Scott Dunn: We will earn the right to allocate significantly more capital towards what those ambitions and what that plan is for you know 2028 and beyond and so um, and and so lastly in order to do that again. It just comes back down to the team and the people. We’re growing at an alarming rate I never thought I would be this kind of Ceo. Let’s call it where you don’t know the names of everyone who works inside of your company but that day actually kind of came about two months ago and then you kind of catch up. But then there’s a new wave of hiring. So then you’re behind again. Um we we we really are doing everything we can. To build and train a workforce which in our space is not off the shelf. Um, how you produce these materials how you then produce those parts and deliver those components to a customer takes a lot of trades and skills and disciplines and then the right technical management. Financial operational leadership to again, just really kind of keep us on the rails and and and and executing the way we need to in the next call it 18 months plus that will allow us to ah or have us earn the right to continue to again allocate capital and and execute over the longer term.
Alejandro Cremades: So now imagine I was to put you into a time machine and I bring you back in time and I give you the opportunity of giving that younger Scott 1 piece of advice for launching the business. What would that be and why given why you know now.
Scott Dunn: And that that’s what we’re doing here.
Scott Dunn: Plus. Like I said I got I got lucky on some big ones or whatever we want to call it you know with with with people and investors and things like that and man I never thought I’d be so cliche with some of the things that come to mind but I’m I’m going to rattle off a couple I think the first key piece of advice. Sort of a double-edged sword or two sides of a coin or whatever everything takes longer than you think it will. However I and you know sometimes to the chagrin of maybe a board I don’t necessarily like to say numbers I’m going to beat. Really don’t and I probably need to learn how to do that or we’ll have to do it anyways later when we go public but I really like to figure out how even if you miss 105 years can turn into you know, 3 and 5 years and if you think in those terms. It eliminates a lot of noise. It also makes it also sort of simplifies, workstream organization and culture in order that you’re doing what you? what what is essential? What is the essence of the business and as quickly as you can to get to that next stage and so um, I’m gonna say that you know.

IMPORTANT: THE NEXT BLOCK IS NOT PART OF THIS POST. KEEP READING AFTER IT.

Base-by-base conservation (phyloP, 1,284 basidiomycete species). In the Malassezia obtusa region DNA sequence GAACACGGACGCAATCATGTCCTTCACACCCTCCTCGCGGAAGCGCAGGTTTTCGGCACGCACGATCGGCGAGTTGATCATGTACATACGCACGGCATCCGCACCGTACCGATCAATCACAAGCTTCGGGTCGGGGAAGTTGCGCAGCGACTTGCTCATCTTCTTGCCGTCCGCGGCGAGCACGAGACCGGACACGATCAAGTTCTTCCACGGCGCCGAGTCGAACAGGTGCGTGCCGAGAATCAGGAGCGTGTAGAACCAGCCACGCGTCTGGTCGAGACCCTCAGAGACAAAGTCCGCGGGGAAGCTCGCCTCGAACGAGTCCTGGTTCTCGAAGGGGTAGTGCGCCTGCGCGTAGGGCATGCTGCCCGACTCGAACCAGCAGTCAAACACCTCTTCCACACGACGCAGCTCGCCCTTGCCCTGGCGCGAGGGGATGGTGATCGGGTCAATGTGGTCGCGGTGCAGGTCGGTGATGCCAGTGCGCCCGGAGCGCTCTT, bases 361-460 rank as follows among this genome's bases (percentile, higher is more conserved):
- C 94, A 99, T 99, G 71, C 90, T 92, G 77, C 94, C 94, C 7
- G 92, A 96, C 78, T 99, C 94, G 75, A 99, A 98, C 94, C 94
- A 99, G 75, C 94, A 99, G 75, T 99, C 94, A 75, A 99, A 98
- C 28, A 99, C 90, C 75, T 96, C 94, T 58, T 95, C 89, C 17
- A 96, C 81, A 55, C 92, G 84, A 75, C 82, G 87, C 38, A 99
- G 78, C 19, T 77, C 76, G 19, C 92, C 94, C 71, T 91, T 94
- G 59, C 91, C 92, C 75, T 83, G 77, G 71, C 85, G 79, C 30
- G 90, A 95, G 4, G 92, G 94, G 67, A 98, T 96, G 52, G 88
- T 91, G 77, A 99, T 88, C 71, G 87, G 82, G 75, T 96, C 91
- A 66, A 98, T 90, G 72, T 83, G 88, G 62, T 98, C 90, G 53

Scott Dunn: Look It’s going to take longer than you think but do not let that be an excuse for sort of prolonging your expectations in your timeline. Um, those. That’s that’s key and it’s ah and it’s an art and it’s a dance. It’s not a science and and and but it but take take away what you can from that um and then probably the other thing I’d say about that is. When you think something’s not working inside of your company and it is earlier stage. It is therefore more nimble and it ought to be disrupting itself more frequently than maybe the larger businesses do or even your competitors do I would say that and this this happened has happened only a few times and it. May only happen a few more times but every time I have never regretted making a change too soon including Personnel including organizational structure including just maybe vision and direction and and and strategy. But I have always regretted. Making that change too late. Um, and I again it these sound like basic concepts. But um, if if you if you fear a little bit of the unknown quantity versus the known quantity I would like to just tell you that.